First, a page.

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It’s hard convey the scale of very small or very large things by just quoting measurements as the measurements don’t relate well to our perception of everyday objects.

Snapshot from infographic (Source: University of Utah.)

Snapshot from infographic (Source: University of Utah.)

This interactive infographic presented by the Genetic Science Learning Centre at the University of Utah lets users zoom in from small everyday objects to the components of life. (To zoom in, drag the slider below the image.)

Below the interactive graphic are some explanations that are well worth reading.

One outlines why a sperm head is not much bigger than the (mitotic) X chromosome they show (see illustration to left):

How can an X chromosome be nearly as big as the head of the sperm cell?

No, this isn’t a mistake. First, there’s less DNA in a sperm cell than there is in a non-reproductive cell such as a skin cell. Second, the DNA in a sperm cell is super-condensed and compacted into a highly dense form. Third, the head of a sperm cell is almost all nucleus. Most of the cytoplasm has been squeezed out in order to make the sperm an efficient torpedo-like swimming machine.

The X chromosome is shown here in a condensed state, as it would appear in a cell that’s going through mitosis. It has also been duplicated, so there are actually two identical copies stuck together at their middles. A human sperm cell contains just one copy each of 23 chromosomes.

A chromosome is made up of genetic material (one long piece of DNA) wrapped around structural support proteins (histones). Histones organize the DNA and keep it from getting tangled, much like thread wrapped around a spool. But they also add a lot of bulk. In a sperm cell, a specialized set of tiny support proteins (protamines) pack the DNA down to about one-sixth the volume of a mitotic chromosome.

The X chromosome is not the biggest human chromosome either.

This video, originally created for the DNA Interactive learning site, illustrates the packaging of DNA into chromosomes. Near the middle of the video you’ll see mitotic chromomsomes like the one in the infographic, with their characteristic ‘X’ shape.

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Like others who study molecular biology, one thing I like about this video is that the molecules are not rigid, but shown in constant motion. Molecules move!

I’d like to add two general thoughts that I hope to expand on in later posts.

Packing is not only for compaction, but to control what portions of a genome is used Historically, the ‘support proteins’ that they refer to have been thought of as mostly just that. In addition to just compacting the DNA into a small space, chromatin proteins are used to set the structure of local regions of the genome according what use is being made of them.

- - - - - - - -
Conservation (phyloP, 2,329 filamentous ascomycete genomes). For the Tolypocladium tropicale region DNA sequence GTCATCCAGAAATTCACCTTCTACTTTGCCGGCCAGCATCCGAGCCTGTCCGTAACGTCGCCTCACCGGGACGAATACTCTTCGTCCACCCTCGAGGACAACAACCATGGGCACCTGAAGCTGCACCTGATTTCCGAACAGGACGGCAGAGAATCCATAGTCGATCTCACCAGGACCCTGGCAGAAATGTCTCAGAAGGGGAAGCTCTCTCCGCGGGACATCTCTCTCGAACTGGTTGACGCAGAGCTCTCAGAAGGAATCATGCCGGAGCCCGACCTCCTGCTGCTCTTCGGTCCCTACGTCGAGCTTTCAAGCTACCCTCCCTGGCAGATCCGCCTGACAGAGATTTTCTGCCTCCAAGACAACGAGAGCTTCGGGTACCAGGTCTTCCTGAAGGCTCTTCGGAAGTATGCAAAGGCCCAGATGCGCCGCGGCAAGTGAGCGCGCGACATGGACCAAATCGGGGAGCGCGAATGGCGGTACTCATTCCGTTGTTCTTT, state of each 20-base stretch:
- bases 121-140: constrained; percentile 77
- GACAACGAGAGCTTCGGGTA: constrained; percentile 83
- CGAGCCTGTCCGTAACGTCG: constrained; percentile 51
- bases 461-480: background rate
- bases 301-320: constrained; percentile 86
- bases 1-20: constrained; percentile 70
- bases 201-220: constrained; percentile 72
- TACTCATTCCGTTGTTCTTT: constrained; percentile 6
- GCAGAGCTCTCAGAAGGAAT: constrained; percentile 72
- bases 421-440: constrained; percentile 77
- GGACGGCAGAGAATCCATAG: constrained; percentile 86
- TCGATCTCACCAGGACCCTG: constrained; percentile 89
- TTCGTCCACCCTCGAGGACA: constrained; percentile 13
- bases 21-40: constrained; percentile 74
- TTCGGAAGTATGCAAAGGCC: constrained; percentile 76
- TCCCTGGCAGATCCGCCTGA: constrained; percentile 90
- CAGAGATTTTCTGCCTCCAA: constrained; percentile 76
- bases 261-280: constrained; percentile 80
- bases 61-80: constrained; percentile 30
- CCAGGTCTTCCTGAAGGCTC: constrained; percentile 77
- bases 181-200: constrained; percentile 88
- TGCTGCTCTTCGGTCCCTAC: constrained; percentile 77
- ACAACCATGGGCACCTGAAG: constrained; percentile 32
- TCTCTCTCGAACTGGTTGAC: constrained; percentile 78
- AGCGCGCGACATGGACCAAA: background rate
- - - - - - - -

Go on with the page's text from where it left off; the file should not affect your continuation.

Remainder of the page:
They are not ‘just’ passive packaging proteins, but are actively involved in how genes are regulated. Regions that not being used are packed away as heterochromatin. Regions that are actively being used are opened up, allowing them to be read. This changing of the local structure of a genome is one outcome of epigenetics.

At a more detailed level, nuclesomes near genes are placed and moved as part of the process of controlling genes. (Nucleosomes are a core made of eight chromatin packaging proteins called histones, shown in the video. The ’tails’ of the histones that extend away from the core are modified as part of controlling the packaging of genes. This has been called the ‘histone code’ that is part of epigenetic control of gene expression.)

Polytene chromosome from fly salivary gland (Cropped from original at Wikimedia Commons)

Polytene chromosome from fly salivary gland (Cropped from original at Wikimedia Commons)

One genome, many genome structures While all cells in your body have the same genome,*  the chromosomes making up the genome in each kind of cell have different packing arrangements reflecting what genes are being used. Sperm cells are an extreme case of this, with tight packing of the whole genome. Other interesting examples of different chromosome structures are the polytene puff chromosomes best known in some insect salivary glands,** which you may remember from high school, and the DNA in the nuclei of retinal cells from the retina in your eyes.***

Footnotes

My personal research interests (that is, beyond what I am asked to work on by those that hire my services) are the role of chromatin in gene expression and genome structure, and new algorithms for computational biology.

* Leaving aside the difference in ploidy, or number of copies of the genome in a cell. Body cells (somatic cells) have two copies, they are diploid; germ cells (eggs, sperm) have half the number of copies as the body cells, i.e. they are haploid.

** They’re also found in a surprisingly wide range of other species, including plants and animals.

*** Actually, the ones I am thinking of are from mice, but they very likely to be similar to the ours.


Other posts at Code for life:

Autism genetics, how do you copy?

I remember because my DNA was methylated

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Developing bioinformatics methods: by who and how